http://www.legalethics.com/?p=452#commentsSun, 14 Sep 2008 14:54:28 +0000David HricikConfidentialityWebsitesE-mailInternet UseAttorney-client privilegeNew YorkPrivacyRules of ConductBar AssociationDisciplineEthics WallsMalpracticehttp://www.legalethics.com/?p=452The New York State Bar Association concluded that lawyers could use gmail and comply with the duty of confidentiality despite the fact that email is ’scanned’ by Google to place contextual ads. The committee warned that this sort of unthinking, automated review was proper, but not human review. N.Y. St. B. Ass’n. Comm. Prof. Eth. Op. 820 (Feb. 8, 2008).
]]>http://www.legalethics.com/?feed=rss2&p=452Screenshots Created by Yahoo Mail and Left on Hard Drive?
http://www.legalethics.com/?p=451#commentsFri, 12 Sep 2008 10:13:09 +0000David HricikMeta-dataConfidentialityElectronic Filese-DiscoveryAttorney-client relationshipE-mailAttorney-client privilegePrivacyEthics OpinionsMassachusettshttp://www.legalethics.com/?p=451Nat’l Economic Research Assocs., Inc. v. Evans, LECG Corp., 21 Mass. L. Rptr. 337 (Mass. Super. Ct. Aug. 3, 2006) is a fascinating case in various ways, and just came to my attention. Apparently, when a user views mail on yahoo, it takes a screenshot of the mail which is stored on the hard drive. While it’s not as easy to later access as a temp file, apparently they reside on the hard drive. I couldn’t find the opinion on line, but it was on westlaw.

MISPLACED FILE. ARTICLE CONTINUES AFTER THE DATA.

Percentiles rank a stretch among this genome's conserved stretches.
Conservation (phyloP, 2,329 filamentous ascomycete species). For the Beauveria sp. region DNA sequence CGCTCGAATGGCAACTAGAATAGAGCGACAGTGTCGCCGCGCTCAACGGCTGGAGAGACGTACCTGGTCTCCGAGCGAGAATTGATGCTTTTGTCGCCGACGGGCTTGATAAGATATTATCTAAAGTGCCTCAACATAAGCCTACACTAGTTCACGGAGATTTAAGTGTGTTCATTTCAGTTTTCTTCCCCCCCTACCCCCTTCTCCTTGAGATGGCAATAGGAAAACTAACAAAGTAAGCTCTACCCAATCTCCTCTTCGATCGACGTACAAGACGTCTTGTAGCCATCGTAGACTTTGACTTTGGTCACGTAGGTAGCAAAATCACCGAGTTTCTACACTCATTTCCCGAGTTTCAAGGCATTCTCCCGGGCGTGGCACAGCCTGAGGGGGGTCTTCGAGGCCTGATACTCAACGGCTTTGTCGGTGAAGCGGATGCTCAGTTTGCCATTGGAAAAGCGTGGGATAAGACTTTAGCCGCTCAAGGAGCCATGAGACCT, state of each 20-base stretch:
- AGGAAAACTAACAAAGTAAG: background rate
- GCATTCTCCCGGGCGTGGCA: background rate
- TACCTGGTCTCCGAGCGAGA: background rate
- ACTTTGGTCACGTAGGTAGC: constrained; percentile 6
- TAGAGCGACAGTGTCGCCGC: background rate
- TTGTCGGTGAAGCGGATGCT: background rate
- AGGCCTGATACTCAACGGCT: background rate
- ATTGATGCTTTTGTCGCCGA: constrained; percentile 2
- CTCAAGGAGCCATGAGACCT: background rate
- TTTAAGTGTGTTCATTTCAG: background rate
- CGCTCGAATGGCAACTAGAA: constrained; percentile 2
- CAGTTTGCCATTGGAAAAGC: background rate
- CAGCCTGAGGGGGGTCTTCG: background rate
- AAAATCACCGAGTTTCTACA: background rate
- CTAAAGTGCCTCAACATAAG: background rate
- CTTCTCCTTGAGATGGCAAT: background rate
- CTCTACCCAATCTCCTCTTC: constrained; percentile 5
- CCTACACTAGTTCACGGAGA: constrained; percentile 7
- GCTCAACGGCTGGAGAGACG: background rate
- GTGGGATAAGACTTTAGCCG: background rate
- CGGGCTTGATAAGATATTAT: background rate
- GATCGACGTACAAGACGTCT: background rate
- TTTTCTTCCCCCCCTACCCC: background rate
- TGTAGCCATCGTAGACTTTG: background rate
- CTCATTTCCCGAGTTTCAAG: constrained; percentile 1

Anyone who uses public computers or employer-owned laptops to communicate “in confidence” should examine this issue. I’m not sure it’s accurate, but the court clearly stated that Yahoo, alone, left these ghost emails!
]]>http://www.legalethics.com/?feed=rss2&p=451New York City Bar Association Addresses Electronic File Copying and Retention
http://www.legalethics.com/?p=450#commentsWed, 27 Aug 2008 15:21:09 +0000David HricikElectronic Filese-DiscoveryAttorney-client relationshipE-mailComputer UseNew YorkEthics OpinionsBar Associationhttp://www.legalethics.com/?p=450In Formal Opinion 2008-1 (July 2008), the Committee on Professional and Judicial Ethics of the Association of the Bar of the City of New York addressed various issues concerning the organization, delivery, and the ability to charge clients for delivery of electronic files after the end of a representation. An earlier Wisconsin opinion on the same subject is here.